Confronting a crisis of
climate-induced displacement
Forced migration an opportunity for Canadian leadership
Dr Kiran Banerjee
We’ve made no progress dealing with the climate-induced migration that promises to displace people at a scale of magnitude that far exceeds anything we have seen before. Future challenges require a better understanding of what climate changes are coming so the global community can respond.
Canada Research Chair in Forced Migration Governance and Refugee Protection
Dalhousie University

Transforming climate action

The Earth is teetering toward climate crisis. The ocean, more than anything, is helping to keep the balance. But emerging science shows the ocean’s ability to absorb carbon and regulate temperatures is changing in ways we don’t understand. It is a change that is not accounted for in global climate targets. It’s a risk we can no longer afford to take. The time has come to transform climate action.

Dr Kiran Banerjee
Dr. Kiran Banerjee.

Each time Dr. Kiran Banerjee presents on the topic of forced migration he knows he must update his notes to reckon with the increasingly grim reality of the situation. In a matter of months, the numbers of the globally displaced leap by millions.

“Unfortunately, a word I repeat frequently in my work is unprecedented.  We’ve crossed the 100-million-mark for the number of people currently displaced in the world, according to the United Nations High Commissioner for Refugees (UNHCR). It’s an incredibly significant number in terms of the global population which is affected by displacement at this point.”

A stark future awaits

The current number of forced migrants amounts to the fourteenth largest country on Earth, equivalent to 1 per cent of the world population, and well over double the total population of Canada. A recent news release from the UNHCR reports that weather-related events such as floods, storms and cyclones resulted in some 23.7 million internal displacements in 2021, mainly in the Asia-Pacific region.

Dr. Banerjee points to the civil war in Syria, a conflict spurred in part by drought, and flooding in Pakistan that has left hundreds of thousands homeless, as recent examples of climate-induced forced migration.

“The future climate-induced challenges that we can see require a truly global response and we really have nothing in place in terms of formal mechanisms.”

Syrian refugees
Syrian refugees arrive at Bardarash camp in Duhok, the Kurdistan Region of Iraq, in 2019. © UNHCR/Hossein Fatemi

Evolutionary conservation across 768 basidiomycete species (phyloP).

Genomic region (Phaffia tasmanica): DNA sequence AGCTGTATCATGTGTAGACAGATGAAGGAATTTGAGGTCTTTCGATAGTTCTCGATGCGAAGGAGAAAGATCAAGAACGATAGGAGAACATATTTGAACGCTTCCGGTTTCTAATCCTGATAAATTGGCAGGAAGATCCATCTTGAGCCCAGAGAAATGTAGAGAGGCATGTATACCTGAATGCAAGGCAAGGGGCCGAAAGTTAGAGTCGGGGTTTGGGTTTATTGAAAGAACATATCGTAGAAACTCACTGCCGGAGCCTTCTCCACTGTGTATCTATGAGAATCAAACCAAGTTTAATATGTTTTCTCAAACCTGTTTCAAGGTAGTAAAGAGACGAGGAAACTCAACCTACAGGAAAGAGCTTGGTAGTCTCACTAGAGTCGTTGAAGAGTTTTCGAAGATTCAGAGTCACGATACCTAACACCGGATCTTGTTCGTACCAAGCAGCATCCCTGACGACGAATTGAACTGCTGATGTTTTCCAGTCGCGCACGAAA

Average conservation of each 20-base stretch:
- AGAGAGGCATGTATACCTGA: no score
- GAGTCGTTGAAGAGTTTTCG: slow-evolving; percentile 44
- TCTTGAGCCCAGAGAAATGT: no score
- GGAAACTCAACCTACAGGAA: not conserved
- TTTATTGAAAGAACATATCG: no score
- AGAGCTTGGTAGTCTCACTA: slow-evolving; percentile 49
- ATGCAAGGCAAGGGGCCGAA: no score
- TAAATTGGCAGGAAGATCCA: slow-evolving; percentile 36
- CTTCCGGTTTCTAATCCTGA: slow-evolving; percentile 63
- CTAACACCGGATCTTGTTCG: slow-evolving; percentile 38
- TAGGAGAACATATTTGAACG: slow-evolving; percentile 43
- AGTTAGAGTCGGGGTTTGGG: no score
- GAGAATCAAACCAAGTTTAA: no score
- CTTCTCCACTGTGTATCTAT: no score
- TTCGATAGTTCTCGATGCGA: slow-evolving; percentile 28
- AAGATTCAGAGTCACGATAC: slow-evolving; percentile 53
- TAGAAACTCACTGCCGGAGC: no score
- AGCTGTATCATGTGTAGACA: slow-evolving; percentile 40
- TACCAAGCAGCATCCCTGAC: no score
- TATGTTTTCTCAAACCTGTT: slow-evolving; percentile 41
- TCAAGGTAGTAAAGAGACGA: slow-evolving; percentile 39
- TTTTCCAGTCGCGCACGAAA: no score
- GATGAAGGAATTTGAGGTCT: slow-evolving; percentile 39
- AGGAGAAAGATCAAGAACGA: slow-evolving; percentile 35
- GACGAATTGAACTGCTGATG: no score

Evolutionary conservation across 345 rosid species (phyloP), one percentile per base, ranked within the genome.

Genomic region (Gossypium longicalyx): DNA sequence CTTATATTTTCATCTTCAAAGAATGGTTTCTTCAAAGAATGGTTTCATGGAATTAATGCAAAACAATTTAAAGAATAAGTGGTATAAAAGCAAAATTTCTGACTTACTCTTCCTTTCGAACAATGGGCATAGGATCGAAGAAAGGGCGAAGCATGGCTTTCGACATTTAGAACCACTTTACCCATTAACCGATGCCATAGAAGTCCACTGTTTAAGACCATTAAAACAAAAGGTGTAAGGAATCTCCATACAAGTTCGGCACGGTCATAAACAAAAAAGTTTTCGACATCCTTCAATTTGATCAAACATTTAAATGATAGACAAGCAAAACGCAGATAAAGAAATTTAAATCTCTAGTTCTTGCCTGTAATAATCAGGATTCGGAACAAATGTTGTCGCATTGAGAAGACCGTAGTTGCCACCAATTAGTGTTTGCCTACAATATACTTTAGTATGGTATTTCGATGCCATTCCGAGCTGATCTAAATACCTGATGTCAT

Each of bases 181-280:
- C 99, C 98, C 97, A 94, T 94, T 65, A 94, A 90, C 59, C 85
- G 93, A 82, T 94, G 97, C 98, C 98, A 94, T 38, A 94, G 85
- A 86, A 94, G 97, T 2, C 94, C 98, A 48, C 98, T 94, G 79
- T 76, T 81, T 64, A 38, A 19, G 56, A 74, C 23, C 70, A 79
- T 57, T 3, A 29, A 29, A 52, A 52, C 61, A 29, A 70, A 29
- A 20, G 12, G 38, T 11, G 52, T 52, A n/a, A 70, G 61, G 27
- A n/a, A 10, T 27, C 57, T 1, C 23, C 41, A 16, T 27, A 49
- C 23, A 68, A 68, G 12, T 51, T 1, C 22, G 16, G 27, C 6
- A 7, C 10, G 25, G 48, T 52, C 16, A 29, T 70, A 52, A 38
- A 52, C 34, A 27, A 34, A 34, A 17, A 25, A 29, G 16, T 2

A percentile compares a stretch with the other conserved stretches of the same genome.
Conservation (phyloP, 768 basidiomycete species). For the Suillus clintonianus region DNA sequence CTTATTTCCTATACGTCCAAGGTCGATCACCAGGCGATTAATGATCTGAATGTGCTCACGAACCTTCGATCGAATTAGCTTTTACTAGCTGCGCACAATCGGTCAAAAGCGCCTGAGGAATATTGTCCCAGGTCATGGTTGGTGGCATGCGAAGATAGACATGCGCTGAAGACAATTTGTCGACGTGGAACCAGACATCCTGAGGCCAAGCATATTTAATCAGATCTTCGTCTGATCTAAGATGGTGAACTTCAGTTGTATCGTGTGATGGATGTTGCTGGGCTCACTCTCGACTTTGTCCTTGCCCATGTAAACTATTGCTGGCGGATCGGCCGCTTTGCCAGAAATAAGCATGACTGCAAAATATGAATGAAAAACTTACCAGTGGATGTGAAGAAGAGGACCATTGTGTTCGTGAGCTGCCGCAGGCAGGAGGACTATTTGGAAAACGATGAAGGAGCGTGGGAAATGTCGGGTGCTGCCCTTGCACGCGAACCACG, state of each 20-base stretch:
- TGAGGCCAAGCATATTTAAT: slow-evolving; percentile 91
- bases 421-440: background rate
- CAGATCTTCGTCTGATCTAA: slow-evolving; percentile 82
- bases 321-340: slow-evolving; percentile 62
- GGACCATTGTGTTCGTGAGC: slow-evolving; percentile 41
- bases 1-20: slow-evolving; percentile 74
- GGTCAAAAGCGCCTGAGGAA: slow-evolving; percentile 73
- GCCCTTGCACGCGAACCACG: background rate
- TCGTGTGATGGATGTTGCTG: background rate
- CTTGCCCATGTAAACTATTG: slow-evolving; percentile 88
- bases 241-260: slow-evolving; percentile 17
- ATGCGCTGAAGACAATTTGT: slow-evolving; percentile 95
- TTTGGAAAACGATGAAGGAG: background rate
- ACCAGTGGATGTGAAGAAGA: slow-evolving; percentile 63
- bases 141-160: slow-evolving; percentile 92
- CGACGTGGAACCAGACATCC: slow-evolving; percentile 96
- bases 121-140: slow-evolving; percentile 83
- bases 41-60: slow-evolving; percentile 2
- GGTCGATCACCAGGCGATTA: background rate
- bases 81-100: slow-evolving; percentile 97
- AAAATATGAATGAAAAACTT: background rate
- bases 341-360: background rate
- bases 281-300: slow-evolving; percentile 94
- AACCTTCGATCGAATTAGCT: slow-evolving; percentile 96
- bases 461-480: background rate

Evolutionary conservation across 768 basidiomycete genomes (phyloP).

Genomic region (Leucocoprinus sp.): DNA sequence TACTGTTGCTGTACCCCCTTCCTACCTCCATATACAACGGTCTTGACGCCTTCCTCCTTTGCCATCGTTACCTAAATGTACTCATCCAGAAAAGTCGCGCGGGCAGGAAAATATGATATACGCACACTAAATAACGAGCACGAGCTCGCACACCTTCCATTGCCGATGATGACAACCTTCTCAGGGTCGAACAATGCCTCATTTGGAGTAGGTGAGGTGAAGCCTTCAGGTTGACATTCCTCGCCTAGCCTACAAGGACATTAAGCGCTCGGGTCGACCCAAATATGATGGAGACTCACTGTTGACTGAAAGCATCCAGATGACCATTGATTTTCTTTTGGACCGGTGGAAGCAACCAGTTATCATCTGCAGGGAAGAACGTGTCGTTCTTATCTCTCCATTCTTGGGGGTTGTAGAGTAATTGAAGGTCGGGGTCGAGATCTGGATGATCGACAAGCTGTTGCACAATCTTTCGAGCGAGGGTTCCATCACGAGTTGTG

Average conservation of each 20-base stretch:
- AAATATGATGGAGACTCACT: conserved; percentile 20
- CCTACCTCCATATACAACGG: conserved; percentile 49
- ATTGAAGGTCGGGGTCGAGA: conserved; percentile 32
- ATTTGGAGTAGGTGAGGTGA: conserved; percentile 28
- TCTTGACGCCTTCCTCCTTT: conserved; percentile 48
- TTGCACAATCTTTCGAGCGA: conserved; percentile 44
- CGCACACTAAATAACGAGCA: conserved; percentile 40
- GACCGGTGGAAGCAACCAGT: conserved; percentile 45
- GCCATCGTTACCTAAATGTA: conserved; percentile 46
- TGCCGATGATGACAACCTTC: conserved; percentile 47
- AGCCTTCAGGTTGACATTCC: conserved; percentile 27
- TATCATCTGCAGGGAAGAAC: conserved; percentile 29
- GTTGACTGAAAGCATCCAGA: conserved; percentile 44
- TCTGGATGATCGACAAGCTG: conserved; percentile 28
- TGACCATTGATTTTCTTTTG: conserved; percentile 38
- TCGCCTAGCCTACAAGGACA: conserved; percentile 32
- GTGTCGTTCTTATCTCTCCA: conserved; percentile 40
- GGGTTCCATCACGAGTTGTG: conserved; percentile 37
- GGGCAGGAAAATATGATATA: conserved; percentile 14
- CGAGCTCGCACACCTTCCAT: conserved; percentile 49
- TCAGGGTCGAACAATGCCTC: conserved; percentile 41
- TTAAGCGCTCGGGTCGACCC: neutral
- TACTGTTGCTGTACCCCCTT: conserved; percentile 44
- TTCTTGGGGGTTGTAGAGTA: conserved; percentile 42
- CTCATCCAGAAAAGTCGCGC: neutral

Building on a tradition of Canadian leadership

Dr. Banerjee says that Canada’s past leadership provides the country with an opportunity to advance and mobilize new policy frameworks focused on future impacts of global warming.

“As one of the world’s largest re-settlers of refugees, Canada is positioned very well to speak with moral authority toward the need for increased governance, increased international cooperation, and increased global solidarity,” he says.

“But of course, there is a need to ramp-up this thinking quickly because the projections regarding climate-induced migration are at a scale of magnitude that far exceeds anything we’ve seen thus far.”

Flooding in Pakistan
Bahadur Khan and his family had only minutes to flee their home in Pakistan’s north-western Khyber Pakhtunkhwa province before it was swept away by flooding. © UNHCR/Usman Ghani

Informed by climate science

Dr. Banerjee says that connecting his research to the Transforming Climate Action research program will allow him to make policy recommendations informed by the latest climate science.

Scientists engaged in Transforming Climate Action aim to use an unprecedented data-driven approach to track the ocean’s changing ability to absorb and sequester carbon. Global carbon reduction targets anticipate the ocean to remain unchanged as Earth’s most important carbon sink. It’s a significant risk as recent science shows dramatic deviations are afoot.

“The work being done by my more STEM-minded colleagues can provide a framework for understanding how urgent it is to develop new policies and mechanisms to contend with climate induced migration. It will clarify the severity of the events that we’ve had and how limited our predictive capacity has been up to now,” says Dr. Banerjee.

“Ideally, we want to develop long term frameworks based on science for something that is going to become only a more enduring aspect of global politics.”

An ocean-first approach

Transforming Climate Action will bring together more than 170 researchers at Dalhousie and its academic partners to embark on the most intensive investigation into the ocean’s role in climate change ever undertaken. It will make Canada a global leader in climate science, innovation, and solutions by putting the ocean front and centre in the fight against a warming planet.

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